This past March, Duncan released some newly gathered national discipline data. The “undeniable truth,” he said, was that the “everyday educational experience for many students of color violates the principle of equity.” The massive media coverage of Duncan’s report trumpeted the discipline disparity—blacks were three and a half times more likely to get suspended or expelled than their white peers—as convincing evidence of widespread discrimination. (The fact that white boys were over two times as likely to be suspended as Asian and Pacific Islander boys was discreetly ignored, though it would seem to imply antiwhite bias as well.) [snip] The feds have reached their conclusions, however, without answering the obvious question: Are black students suspended more often because they misbehave more? Arne Duncan, of all people, should be aware of inner-city students’ self-discipline problems, having headed the Chicago school system before becoming secretary of education. Chicago’s minority youth murder one another with abandon. Since 2008, more than 530 people under the age of 21 have been killed in the city, mostly by their peers, according to the Chicago Reporter; virtually all the perpetrators were black or Hispanic. In 2009, the widely publicized beating death of 16-year-old Derrion Albert by his fellow students sent Duncan hurrying back to the Windy City, accompanied by Attorney General Eric Holder, to try to contain the fallout in advance of Chicago’s bid for the 2016 Olympics (see “Chicago’s Real Crime Story,” Winter 2010). Between September 2011 and February 2012, 25 times more black Chicago students than white ones were arrested at school, mostly for battery; black students outnumbered whites by four to one. (In response to the inevitable outcry over the arrest data, a Chicago teacher commented: “I feel bad for kids being arrested, . . . but I feel worse seeing a kid get his head smashed on the floor and almost die. Or a teacher being threatened with his life.”) So when Duncan lamented, upon the release of the 2012 discipline report, that “some of the worst [discipline] discrepancies are in my hometown of Chicago,” one could only ask: What does he expect?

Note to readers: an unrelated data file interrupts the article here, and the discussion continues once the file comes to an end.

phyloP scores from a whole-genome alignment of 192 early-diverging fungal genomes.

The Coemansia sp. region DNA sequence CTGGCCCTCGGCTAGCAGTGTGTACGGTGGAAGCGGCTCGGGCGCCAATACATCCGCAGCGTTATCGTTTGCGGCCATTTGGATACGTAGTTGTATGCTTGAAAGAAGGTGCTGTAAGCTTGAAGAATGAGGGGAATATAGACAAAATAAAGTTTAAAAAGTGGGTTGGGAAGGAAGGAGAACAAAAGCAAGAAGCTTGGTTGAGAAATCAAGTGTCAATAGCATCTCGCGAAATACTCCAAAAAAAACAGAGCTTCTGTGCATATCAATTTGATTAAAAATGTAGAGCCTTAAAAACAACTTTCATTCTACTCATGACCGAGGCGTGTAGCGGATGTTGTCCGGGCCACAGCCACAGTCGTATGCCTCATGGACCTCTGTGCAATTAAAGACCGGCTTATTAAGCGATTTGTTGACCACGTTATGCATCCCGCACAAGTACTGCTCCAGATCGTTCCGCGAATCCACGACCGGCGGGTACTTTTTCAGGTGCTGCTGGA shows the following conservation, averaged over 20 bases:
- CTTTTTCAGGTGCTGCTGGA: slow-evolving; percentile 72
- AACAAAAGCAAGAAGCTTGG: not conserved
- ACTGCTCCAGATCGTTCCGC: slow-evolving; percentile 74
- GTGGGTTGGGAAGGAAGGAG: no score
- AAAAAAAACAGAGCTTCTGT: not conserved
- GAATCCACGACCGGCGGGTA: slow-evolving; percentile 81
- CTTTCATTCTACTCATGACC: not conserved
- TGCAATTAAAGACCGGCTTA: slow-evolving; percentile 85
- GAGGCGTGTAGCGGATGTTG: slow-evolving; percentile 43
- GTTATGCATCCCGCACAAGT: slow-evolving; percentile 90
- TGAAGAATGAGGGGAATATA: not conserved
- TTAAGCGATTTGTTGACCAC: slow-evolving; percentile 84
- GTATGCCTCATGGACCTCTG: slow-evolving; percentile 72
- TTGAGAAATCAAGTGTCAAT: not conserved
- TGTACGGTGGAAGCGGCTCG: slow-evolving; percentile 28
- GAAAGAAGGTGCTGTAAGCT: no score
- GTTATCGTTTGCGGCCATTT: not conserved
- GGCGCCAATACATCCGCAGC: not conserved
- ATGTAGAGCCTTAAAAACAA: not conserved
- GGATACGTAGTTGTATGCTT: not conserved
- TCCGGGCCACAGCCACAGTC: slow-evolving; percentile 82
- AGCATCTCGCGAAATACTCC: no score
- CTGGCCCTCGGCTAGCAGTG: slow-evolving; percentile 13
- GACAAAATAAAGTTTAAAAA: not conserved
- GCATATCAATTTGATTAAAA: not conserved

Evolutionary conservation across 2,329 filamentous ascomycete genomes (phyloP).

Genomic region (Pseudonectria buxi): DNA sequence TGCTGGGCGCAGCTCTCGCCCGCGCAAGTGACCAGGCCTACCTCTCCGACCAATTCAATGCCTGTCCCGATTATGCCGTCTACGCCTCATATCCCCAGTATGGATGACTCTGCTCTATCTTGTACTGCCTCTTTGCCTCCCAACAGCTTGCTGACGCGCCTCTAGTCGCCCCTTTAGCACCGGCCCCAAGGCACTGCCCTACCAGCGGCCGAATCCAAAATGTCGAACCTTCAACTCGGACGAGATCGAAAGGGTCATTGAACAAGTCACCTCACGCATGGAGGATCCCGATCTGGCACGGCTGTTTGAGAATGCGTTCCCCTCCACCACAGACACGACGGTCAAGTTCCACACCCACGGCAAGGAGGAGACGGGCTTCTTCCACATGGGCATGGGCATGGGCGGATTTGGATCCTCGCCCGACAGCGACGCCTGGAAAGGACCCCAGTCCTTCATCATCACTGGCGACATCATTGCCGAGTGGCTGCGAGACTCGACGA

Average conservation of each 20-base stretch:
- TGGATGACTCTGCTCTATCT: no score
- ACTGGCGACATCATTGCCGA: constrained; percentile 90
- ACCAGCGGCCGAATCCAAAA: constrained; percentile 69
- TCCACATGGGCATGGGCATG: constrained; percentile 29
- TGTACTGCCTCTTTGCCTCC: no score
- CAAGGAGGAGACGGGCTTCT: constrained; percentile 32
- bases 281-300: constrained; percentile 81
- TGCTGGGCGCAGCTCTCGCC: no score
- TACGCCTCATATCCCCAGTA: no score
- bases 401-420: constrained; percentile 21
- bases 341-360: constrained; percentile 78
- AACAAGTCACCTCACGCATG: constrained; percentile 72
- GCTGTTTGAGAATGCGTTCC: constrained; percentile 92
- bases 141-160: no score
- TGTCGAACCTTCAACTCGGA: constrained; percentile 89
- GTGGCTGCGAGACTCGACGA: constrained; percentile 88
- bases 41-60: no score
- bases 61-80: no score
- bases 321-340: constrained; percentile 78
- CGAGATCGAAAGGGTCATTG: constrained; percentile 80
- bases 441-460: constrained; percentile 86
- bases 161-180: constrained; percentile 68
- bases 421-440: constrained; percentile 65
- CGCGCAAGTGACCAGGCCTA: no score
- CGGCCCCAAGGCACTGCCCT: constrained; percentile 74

Nationally, the picture is no better. The homicide rate among males between the ages of 14 and 17 is nearly ten times higher for blacks than for whites and Hispanics combined. Such data make no impact on the Obama administration and its orbiting advocates, who apparently believe that the lack of self-control and socialization that results in this disproportionate criminal violence does not manifest itself in classroom comportment as well."
As Ms. MacDonald notes, the White House hasn't come close to proving the supposed link between lengthy school suspensions, higher drop out rates, and gravitation towards a life of crime. But then again, facts really don't matter to the Obama Administration. Besides, depicting disruptive minority students as "victims" instead of the problem allows the President and his minions to maintain their continuous campaign mode, and avoid any responsibility for serious social and economic problems that have festered on their watch.
The reality is rather clear: America's schools are (increasingly) held hostage by students who are responsible for the majority of discipline problems. By some estimates, only six percent of pupils generate two-thirds of a school's major discipline problems, disrupting the education process for all involved. Almost a decade ago, Public Agenda (a center-left think tank), published a study that summarized the school discipline problem rather succinctly; by over-whelming margins, teachers and parents agreed that discipline is essential for the education process. And by similar numbers, they concurred that unruly students are disrupting that process, preventing other students from learning, and forcing some teachers to leave the profession out of sheer frustration.
Judging from Dave Micelli's letter, the situation has only grown worse over the past decade. While politicians from both parties talk about the need for "better schools," they continue to ignore the discipline issue. Without "better students" (and firmly-enforced discipline policies), efforts at "school reform" will inevitably fail, and all of us will pay the price.